“Good-by,” she calls from the top of the steps. “Goodby.…” She watches him through the garden and out the gate, and in a moment she hears his car start up.

The garden is dry and withered-looking. She has let it go badly. There is so much that needs doing to it. Behind her, in the house, she hears a summer door open, then close, and the low whine of Nellie's vacuum cleaner in the drawing room. (What a queer hour to vacuum. Five o'clock.) And, endlessly and invisibly, the evening birds chatter in the jungle foliage beyond the garden.

Suddenly the past, with its stories, seems a journey that stretches behind her like a corridor, a corridor as long and narrow and crowded as her veranda. Her veranda is filled with porch swings and wicker furniture and hanging wire baskets of old ferns whose fronds reach to the floor, and collections of seashells from Lord knows how many long-ago shell-hunts of Leona's when she was small. And, like the veranda, the journey doesn't seem to stop at the steps, but to run on down them to the walk, and wind through the garden to the gate, and out the gate into the street and down the long hill in a luckless joyride. She was four years old when Katharine Lee Bates wrote “America the Beautiful.” She is exactly the same age as the Eiffel Tower. The journey is a long and bumpy distance. Once, when Leona was seven years old (while Diana and Leona's father were trying to solve their insoluble domestic problems), Leona sat on the veranda painting a water-color picture of the outline of Signal Hill and the cloudless sky above it. She showed her grandmother the picture.

“But look, Leona,” Edith said, pointing to it. “You've left a big white space between where the green of the hill ends and the blue of the sky begins. Look at that horizon again. The blue and the green come together.”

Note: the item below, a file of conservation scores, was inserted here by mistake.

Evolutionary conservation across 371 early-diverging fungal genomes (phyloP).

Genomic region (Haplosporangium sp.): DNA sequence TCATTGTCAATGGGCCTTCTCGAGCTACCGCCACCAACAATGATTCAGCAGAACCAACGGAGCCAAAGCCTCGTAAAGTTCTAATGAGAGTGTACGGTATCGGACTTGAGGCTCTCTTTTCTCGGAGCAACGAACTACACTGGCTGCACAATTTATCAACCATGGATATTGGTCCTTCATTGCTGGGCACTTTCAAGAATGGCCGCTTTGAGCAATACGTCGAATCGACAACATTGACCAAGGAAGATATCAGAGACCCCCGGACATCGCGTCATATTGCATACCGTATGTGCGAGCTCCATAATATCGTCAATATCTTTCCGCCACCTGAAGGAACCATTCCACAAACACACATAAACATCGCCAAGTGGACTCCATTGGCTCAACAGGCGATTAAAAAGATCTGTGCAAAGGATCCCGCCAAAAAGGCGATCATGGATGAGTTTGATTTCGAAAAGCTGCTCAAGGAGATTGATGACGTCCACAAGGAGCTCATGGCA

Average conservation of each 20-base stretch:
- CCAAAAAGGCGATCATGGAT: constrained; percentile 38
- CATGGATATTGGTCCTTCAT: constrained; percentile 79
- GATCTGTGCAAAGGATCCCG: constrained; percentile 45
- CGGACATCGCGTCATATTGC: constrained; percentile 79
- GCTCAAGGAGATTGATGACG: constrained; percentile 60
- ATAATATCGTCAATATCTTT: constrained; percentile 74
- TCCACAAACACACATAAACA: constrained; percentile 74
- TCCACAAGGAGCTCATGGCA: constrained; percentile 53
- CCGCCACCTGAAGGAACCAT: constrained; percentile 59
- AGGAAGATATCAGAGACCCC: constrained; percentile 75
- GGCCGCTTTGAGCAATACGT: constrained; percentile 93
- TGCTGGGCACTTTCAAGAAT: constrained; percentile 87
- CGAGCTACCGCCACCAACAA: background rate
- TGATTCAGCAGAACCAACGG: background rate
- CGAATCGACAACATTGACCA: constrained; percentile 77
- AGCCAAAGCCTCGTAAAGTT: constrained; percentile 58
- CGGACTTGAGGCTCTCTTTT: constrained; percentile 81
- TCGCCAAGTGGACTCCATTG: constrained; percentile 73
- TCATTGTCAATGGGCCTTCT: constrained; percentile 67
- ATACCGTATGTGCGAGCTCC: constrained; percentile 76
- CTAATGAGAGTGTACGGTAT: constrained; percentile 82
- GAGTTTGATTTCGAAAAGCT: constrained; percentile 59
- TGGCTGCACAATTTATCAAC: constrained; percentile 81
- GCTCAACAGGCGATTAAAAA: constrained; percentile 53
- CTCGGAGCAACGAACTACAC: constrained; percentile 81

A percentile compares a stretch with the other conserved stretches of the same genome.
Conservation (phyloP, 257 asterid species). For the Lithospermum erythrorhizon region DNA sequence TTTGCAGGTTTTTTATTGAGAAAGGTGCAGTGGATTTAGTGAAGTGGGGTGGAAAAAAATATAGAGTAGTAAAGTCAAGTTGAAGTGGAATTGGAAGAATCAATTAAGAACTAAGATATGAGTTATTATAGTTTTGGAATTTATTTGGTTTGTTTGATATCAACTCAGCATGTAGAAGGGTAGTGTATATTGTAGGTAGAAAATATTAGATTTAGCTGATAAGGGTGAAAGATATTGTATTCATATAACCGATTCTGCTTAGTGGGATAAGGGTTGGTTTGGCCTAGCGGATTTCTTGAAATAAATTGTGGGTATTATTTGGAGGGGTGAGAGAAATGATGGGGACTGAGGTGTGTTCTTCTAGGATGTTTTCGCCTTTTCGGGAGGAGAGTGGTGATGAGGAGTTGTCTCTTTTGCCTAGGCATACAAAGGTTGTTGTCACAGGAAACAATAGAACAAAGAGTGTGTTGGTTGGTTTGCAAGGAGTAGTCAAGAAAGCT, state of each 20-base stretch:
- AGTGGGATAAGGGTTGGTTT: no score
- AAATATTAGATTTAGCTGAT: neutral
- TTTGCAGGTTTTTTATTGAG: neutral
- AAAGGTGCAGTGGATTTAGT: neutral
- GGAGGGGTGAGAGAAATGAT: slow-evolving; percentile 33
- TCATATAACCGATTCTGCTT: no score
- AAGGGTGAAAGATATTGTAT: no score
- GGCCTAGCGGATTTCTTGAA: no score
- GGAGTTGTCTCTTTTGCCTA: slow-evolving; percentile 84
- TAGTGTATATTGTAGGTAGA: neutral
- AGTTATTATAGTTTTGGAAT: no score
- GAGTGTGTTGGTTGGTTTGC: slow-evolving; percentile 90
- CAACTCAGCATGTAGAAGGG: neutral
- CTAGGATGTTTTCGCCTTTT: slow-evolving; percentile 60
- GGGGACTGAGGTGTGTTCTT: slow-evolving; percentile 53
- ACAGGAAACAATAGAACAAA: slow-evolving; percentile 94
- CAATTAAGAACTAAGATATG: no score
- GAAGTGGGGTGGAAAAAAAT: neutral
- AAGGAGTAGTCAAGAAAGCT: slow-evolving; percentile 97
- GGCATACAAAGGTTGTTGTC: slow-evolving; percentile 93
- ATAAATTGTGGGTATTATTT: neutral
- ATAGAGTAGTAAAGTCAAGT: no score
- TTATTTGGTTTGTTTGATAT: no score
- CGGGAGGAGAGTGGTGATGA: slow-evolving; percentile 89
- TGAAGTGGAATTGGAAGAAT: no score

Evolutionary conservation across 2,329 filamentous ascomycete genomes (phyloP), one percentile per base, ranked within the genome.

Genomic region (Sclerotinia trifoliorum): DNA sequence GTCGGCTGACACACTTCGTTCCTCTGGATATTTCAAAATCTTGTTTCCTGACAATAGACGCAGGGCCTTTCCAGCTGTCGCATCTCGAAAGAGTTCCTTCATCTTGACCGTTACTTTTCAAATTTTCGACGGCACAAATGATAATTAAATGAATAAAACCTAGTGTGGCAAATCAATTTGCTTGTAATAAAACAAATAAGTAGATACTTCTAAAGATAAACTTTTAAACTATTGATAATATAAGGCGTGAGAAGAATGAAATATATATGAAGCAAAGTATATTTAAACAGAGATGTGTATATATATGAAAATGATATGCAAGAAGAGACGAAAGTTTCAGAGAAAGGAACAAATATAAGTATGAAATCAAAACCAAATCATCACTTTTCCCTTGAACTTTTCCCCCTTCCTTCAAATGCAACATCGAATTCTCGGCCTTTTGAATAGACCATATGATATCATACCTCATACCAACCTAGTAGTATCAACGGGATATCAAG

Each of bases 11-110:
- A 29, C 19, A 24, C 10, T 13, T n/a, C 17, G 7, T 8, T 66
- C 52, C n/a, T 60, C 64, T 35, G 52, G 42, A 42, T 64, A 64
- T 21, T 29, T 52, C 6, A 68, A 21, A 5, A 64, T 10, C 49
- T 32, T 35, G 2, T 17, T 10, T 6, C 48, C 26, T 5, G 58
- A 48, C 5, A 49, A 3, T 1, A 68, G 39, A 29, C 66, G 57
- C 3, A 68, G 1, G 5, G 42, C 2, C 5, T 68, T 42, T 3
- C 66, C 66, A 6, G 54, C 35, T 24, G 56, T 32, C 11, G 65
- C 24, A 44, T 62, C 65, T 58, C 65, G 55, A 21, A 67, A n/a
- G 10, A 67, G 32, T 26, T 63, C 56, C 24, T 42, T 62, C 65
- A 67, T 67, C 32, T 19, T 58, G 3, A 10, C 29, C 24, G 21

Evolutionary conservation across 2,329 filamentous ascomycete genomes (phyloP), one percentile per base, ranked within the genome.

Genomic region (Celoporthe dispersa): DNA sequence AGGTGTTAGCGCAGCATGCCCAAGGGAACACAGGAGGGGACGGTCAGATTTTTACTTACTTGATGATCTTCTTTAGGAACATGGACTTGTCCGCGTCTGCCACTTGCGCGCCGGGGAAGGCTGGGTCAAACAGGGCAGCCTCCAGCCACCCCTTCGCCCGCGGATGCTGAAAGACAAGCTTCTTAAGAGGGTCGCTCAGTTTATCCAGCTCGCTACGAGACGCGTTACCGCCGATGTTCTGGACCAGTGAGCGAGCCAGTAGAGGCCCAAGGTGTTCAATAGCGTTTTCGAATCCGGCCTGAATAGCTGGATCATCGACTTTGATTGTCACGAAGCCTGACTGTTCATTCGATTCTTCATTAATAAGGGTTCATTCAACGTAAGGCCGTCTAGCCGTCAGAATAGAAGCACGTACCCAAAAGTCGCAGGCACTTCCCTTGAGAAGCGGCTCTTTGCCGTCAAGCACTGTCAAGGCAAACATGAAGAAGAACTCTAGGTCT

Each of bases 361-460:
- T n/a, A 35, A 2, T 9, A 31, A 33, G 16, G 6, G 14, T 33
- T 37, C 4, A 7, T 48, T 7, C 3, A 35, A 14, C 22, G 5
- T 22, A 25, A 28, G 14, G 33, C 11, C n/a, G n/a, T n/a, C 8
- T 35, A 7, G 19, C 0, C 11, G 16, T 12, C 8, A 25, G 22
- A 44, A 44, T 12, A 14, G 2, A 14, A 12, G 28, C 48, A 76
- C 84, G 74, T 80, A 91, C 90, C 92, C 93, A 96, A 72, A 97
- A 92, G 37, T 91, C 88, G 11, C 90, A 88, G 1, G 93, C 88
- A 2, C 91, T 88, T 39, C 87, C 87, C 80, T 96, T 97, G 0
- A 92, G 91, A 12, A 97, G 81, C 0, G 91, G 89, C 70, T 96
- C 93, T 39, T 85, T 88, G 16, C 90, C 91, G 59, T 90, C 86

But Leona shook her head. “No, Granny,” she said, “I've been up to the top of that hill, and they don't come together.”

Sometimes this is the way Edith Blakewell feels—like a strip of white space between the future and the past. A strip of white space disguised in green lace and emeralds. Slowly she turns and walks back into the house, and into the library. She begins turning out the lamps.

“Hello, Papa. What do you think of me now?” It is an unnecessary question; she knows exactly what he would think.

After her father died, when she and Harold and Arthur and their respective wives had gone through the house at Sans Souci, dividing up the furniture, deciding what should be sold and what should be kept and who wanted what, the only thing. Edith had asked for was the Sargent.

“Nothing else, pet?” Barbara Harper, Harold's skinny wife, had said. “But why would you want that? Everybody knows how you hated your father, pet.”

“Perhaps if I can hang his portrait in my house, I can get used to him,” Edith had said. They had had to cut Papa's frame in sections and roll his canvas, to get him out the front door of his house, and into hers.

On her way up the stairs Edith meets Leona coming down—hurrying, very pretty in a dress that looks like flowers blowing in the wind.

“Where are you going, Leona?”

“To a cocktail party, Granny. Some people named Chisholm. Do you know them? No, I guess you don't. How was the interview?”

“I don't know how much help I was to him. He asked a lot of questions about your Uncle Harold. Is Harold up to something, Leona?”

Leona laughs and runs down the rest of the stairs. “He's
always
up to something, isn't he, Granny?”

“He isn't in some sort of—difficulties, is he, dear? Your Mr. Winslow seemed to imply—”

Leona looks quickly up at her grandmother on the stairs. Then she dumps her purse on the lowboy in front of the hall mirror, and many little tubes and sticks and pencils come rattling out. She pushes them around, picks up a lipstick, uncaps it, and begins applying color to her lips. “Well,” she says to the mirror, “just leave Eddie Winslow to me, Granny. I know how to handle him.”

“He seemed like a nice young man.”

“Eddie? Yes, he's a good egg.” She recaps the lipstick and, leaning close to the glass, pulls one lower eyelid down and looks at the eye.

Edith comes one step down the stairs. “Leona,” she says, “can we talk a minute?”

Leona looks up at her imploringly. “
Now
, Granny? Gosh, I'm late already. Later, huh?”

With her hairbrush, Leona yanks one lock of her dark hair straight up and, with the comb in her other hand, quickly rats the hair. It makes an electric sound, and Leona makes a sour face at the result.

“Is someone picking you up?” Edith asks.

“I called a taxi, Granny.”

BOOK: Those Harper Women
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ads